Warphant transports are tougher and have higher delta-v (movement speed between orbitals) than Reliants. Never use a mix of Reliants and Warphants in an attack; your troops won't all land at the same time and your attack is less likely to succeed. Keep all your invading transports in one fleet.
Battles only last a few watches after transports land. Once the defenders start losing and are sufficiently outnumbered, the planet is captured. The surviving defender infantry surrender and can be used by the invader. If the attackers are way stronger, surrender comes faster- an attacker can end a battle with more soldiers than they started with! If the attacker's transports landed while enemy planetary defenses and/or ships were still alive, remaining defenses and ships will get captured. This includes fleets that entered the system while the transports were landing or during ground combat- even really strong ones.
If invaders lose the battle, all their soldiers on the ground die. The invader's transports don't get captured.
Your empire's doctrine determines what units are produced at your capital and sector capitals, plus a few other things. Change doctrines by clicking your capital and selecting the "Empire" tab.
Fire and Movement is the default doctrine. The capital and sector capitals build jumpships and jumpship components, serving as a combined jumpyard and jumpship autofac. Capitals can build more jumpships if they import jumpship components from a separate autofac world. They also build basic infantry. Early expansion by conquering independent worlds is easiest with jumpfleets since they move fast, so Fire and Movement is worth remaining in for a long time until your empire is well established.
Strength and Honor is unpopular. The capital and sector capitals produce starships, starship components, and basic infantry. Starships are stronger than jumpships for the resource cost (with some caveats) but move much slower. Capital starships (starfrigates and starcruisers) have lower attrition than jumpships. Don't build starcruisers. The advantage of S&H might that even if you only play Anacreon occasionally, your capital and sector capitals will maintain strong fleets defending them. Starfrigates are the strongest planetary defense. S&H players don't have to worry about losing starship yards and their powerful fleets to defection when sector capitals are captured because their starship yards are their sector capitals. You can't select S&H if your capital is in a nebula- nebular planets can't build starships. If you switch to S&H before you have a dedicated jumpship yard and jumpship autofac planet, attrition will cause you will run out of transports after a while and you won't be able to conquer new planets unless you buy transports from Mesophon.
Law and Order is for big empires. In L&O, the capital and all sector capitals produce nothing but imperial guard infantry units. The presence of imperial guards deters sector capitals from seceding. Empires in other doctrines >100 worlds and >2 sector capitals will sometimes have a sector capital secede, taking some nearby planets with it. Seceded sector capitals turn into an AI "empires" that look like human players but won't deploy fleets, conquer worlds or establish new trade routes. AI empires have names like "Old Order of <Your Empire's Name>" or "<Sector Capital Name> Society". Guards never defect to rebels if a civil war starts, so they win civil wars automatically so long as no other infantry were on the planet when the civil war starts. Guards are stronger than basic infantry and weaker than armored infantry. Once your "secession risk" (shown under the Empire tab) is "Elevated" or higher, you basically have to switch to L&O or your empire will fall apart.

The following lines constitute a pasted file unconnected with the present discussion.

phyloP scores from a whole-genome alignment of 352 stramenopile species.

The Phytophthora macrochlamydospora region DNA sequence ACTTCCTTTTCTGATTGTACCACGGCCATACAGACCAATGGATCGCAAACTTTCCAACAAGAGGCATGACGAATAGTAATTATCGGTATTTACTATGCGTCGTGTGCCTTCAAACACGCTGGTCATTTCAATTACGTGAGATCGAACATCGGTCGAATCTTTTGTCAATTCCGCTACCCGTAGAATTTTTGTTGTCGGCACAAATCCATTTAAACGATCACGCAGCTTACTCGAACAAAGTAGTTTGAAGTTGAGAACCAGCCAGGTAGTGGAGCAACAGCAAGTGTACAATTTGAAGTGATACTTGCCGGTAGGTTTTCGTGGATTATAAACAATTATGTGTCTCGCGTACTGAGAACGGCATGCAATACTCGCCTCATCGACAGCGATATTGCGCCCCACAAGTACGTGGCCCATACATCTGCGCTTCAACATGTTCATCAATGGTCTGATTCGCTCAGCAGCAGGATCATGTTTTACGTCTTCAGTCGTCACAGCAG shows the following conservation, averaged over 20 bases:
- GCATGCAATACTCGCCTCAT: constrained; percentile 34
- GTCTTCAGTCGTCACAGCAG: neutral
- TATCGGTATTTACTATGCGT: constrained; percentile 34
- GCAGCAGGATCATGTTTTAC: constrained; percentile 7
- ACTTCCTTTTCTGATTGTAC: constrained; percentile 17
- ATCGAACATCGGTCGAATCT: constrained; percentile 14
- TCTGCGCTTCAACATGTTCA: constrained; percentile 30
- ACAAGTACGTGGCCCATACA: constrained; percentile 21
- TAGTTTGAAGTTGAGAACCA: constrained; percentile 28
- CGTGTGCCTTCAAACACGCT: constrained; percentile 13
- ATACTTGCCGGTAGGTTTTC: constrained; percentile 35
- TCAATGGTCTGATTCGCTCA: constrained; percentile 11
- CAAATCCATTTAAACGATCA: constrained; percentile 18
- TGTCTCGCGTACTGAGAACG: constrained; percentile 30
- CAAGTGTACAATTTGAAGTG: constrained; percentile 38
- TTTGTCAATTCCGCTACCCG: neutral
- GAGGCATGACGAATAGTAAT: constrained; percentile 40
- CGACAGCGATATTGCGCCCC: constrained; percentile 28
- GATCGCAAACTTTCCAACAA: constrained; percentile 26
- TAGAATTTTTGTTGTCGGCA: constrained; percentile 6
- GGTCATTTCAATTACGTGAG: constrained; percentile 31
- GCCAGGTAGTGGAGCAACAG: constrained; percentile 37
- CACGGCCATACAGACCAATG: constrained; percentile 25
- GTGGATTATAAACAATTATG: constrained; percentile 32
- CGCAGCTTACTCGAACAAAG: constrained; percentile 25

Trade and Enterprise is pretty bad. Your capital and sector capitals act as trade hubs and don't build any units (they can still build defenses, though.) This means you don't have to maintain as many (or even any) separate trade hubs, which reduces the number of critical planets that you need to keep heavily defended. T&E empires can trade resources- but not to other players. There is an AI empire called "Mesophon Traders" with planets all over the galaxy. T&E empires can make a trade route between a capital or sector capital and a Mesophon world and sell resources to Mesophon in exchange for a currency called "aes". A trade route to a Mesophon world is like a normal trade route but you can specify exactly how much of each resource you want to send to Mesophon each watch. You can't import from Mesophon worlds.
Players in doctrines other than T&E can still sell resources to Mesophon by manually moving cargo in transport fleets to Mesophon worlds. Mesophon also buys ships. Aes can be used to buy ships at any Mesophon world orbited by one of your fleets, allowing you to summon fleets out of thin air when they are needed.
Trade with Mesophon is not great:
- Mesophon only sells transports and capital ramjets (probably a bug).
- Ships can only be bought in fleets of 1000. It's frustrating to assemble a useful-sized fleet of ships by buying them.
- Mesophon planets are poorly defended. If your empire relies on trading with Mesophon, another player can swoop in and conquer the Mesophon world and you're S.O.L. There's no way to order your own fleets to protect an AI world aside from selling them to Mesophon, and Mesophon won't pay very well (or at all) for them.
- Mesophon only pays aes for minerals, consumer goods, jumpdrives, infantry components, ramjet components, and the same types of ships they sell.